Finding Comfort and Community in Gaming

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by Young Lee |

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shopping cart theory, lesson, ableist jokes, fear, COVID-19

Column by Young Lee

After about three weeks of most nonessential workers in my state self-isolating due to COVID-19, I began to see a steady stream of codes and screenshots appearing on my social media feeds. It was an influx of Animal Crossing posts.

Animal Crossing, a life-simulation video game, invites players to create their own virtual abode and interact with cute anthropomorphic animals. And it seemed to strike a chord with many of my friends and acquaintances, self-proclaimed gamers and otherwise.

The screenshots were folks showing off their in-game neighborhoods. And the codes were invitations to visit and interact in a digital playground free from concerns of contamination and contagions. Because besides just being a whole lot of fun under any circumstances, while facing the stress and uncertainty of a self-isolated life, many seem to find solace in online gaming communities.

And the folks on my social media feed aren’t alone. Stories of weddings, graduations, and school reunions on games such as Animal Crossing and Minecraft are now commonplace.

These events reminded me of something a fellow member of the Charcot-Marie-Tooth community once told me: that disability spurs you on to find ways to be flexible because you have to be creative to meet your needs. And in this way, disabled folks are accustomed to adjusting to new normals, because that’s something we’ve had to do our entire lives.

Though I doubt many things could have prepared us for the emotional toll of the COVID-19 crisis, I can relate to the sentiment from my friend. And I’m reminded of my own gaming background and the stories and experiences of many of my friends who are also disabled gamers.

Because just like many folks who are now finding sanctuary from the craziness surrounding COVID-19 in gaming communities, many disabled gamers were already finding fun and a source of community and connection that is often difficult to find for some disabled populations. Social isolation, after all, is a huge risk for many of us.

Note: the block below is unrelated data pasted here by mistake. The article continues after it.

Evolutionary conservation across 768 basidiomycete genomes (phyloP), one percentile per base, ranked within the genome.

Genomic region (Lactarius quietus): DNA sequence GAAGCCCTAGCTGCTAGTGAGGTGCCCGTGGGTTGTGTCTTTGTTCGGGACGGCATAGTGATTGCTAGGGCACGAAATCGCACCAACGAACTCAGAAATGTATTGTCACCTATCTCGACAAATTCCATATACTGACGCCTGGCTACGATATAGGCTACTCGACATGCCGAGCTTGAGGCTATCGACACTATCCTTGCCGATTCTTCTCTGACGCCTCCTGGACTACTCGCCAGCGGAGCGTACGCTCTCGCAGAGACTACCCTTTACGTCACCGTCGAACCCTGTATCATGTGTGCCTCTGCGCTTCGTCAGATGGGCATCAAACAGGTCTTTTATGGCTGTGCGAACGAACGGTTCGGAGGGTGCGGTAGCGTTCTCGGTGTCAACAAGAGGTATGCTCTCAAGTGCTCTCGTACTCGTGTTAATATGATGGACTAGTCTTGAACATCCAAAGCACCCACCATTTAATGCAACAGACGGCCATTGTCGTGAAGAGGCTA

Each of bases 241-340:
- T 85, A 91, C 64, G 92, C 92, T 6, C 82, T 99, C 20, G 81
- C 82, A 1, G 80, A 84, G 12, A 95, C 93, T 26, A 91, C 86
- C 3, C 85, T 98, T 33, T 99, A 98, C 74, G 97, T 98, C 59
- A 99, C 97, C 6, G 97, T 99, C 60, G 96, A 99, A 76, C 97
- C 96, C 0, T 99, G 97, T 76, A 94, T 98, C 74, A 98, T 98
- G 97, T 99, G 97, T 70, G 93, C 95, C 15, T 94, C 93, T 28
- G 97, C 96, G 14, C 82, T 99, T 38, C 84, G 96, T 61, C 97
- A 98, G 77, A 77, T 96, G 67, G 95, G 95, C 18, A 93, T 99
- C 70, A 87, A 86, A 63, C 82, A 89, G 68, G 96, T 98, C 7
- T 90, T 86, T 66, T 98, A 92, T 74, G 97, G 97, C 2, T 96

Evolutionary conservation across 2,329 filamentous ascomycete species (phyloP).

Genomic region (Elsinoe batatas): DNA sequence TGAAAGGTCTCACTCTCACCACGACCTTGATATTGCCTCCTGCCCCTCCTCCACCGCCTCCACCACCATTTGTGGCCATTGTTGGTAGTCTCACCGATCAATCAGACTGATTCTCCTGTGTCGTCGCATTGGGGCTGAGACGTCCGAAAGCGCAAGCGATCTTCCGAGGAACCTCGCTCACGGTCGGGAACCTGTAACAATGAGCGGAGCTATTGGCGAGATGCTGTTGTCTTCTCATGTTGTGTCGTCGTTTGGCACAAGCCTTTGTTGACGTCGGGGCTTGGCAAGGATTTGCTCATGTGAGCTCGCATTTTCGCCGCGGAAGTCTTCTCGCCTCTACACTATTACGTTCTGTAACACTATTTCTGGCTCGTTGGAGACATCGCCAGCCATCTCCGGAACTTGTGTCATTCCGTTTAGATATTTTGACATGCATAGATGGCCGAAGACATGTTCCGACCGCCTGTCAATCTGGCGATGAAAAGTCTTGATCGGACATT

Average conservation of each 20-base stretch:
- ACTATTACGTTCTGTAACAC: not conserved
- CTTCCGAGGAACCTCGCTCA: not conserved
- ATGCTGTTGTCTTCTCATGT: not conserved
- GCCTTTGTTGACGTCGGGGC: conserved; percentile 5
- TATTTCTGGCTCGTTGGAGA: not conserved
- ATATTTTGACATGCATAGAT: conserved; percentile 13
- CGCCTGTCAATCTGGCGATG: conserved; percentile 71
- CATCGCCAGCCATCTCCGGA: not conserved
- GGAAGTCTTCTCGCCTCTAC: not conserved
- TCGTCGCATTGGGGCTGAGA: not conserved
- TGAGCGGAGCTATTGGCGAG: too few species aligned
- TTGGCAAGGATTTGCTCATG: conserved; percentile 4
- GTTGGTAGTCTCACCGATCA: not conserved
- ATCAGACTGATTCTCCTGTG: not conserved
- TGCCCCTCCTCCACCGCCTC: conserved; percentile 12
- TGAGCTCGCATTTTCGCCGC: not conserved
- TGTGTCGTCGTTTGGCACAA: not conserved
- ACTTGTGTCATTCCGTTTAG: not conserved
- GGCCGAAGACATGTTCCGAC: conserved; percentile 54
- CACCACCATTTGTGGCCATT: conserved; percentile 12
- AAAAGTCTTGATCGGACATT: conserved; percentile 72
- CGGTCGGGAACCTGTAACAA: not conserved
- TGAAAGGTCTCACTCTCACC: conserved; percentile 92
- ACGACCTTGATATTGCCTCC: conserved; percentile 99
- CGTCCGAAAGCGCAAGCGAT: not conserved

Video games first attracted me when I was a young child because they’re just plain fun. It was escapism. And when online and cooperative play became popular, I treasured the opportunity to find an arena where my physical disability would be less of a factor in play.

Because while my CMT is fairly mild, the popular schoolyard games were all team-based, and I always felt guilty for dragging down the rest of my team. But in the digital realm, my physical limitations were a non-factor.

I might not have been the best player, but I couldn’t say it was due to CMT. And that was liberating.

Granted, as my CMT progresses, I know my capability won’t last forever. But I know there’s a lot of interest and work put into accessibility in video games, so I’m optimistic for the future of disabled gaming.

And I know other disabled gamers who’ve found empowerment and a safe space in video games. In the digital world, after all, you get to control your avatar and how people see you and you aren’t limited by how the world wants to define you.

So I just want to say that if you happen to be a gamer, able-bodied or otherwise, I think it’s important to remember to treasure the experience, the community, and the connection we have, and to work to ensure that this space is as welcoming as possible. It’s nice to have a positive spotlight on our community during this time.

If you don’t identify as a gamer but recently turned to video games, perhaps because most other forms of recreation are hampered due to the current crisis, I’m excited for you, because I know there are many things in the gaming world that can be a comfort during this crazy moment.


Note: Charcot-Marie-Tooth News is strictly a news and information website about the disease. It does not provide medical advice, diagnosis, or treatment. This content is not intended to be a substitute for professional medical advice, diagnosis, or treatment. Always seek the advice of your physician or other qualified health provider with any questions you may have regarding a medical condition. Never disregard professional medical advice or delay in seeking it because of something you have read on this website. The opinions expressed in this column are not those of Charcot-Marie-Tooth News or its parent company, BioNews Services, and are intended to spark discussion about issues pertaining to Charcot-Marie-Tooth.


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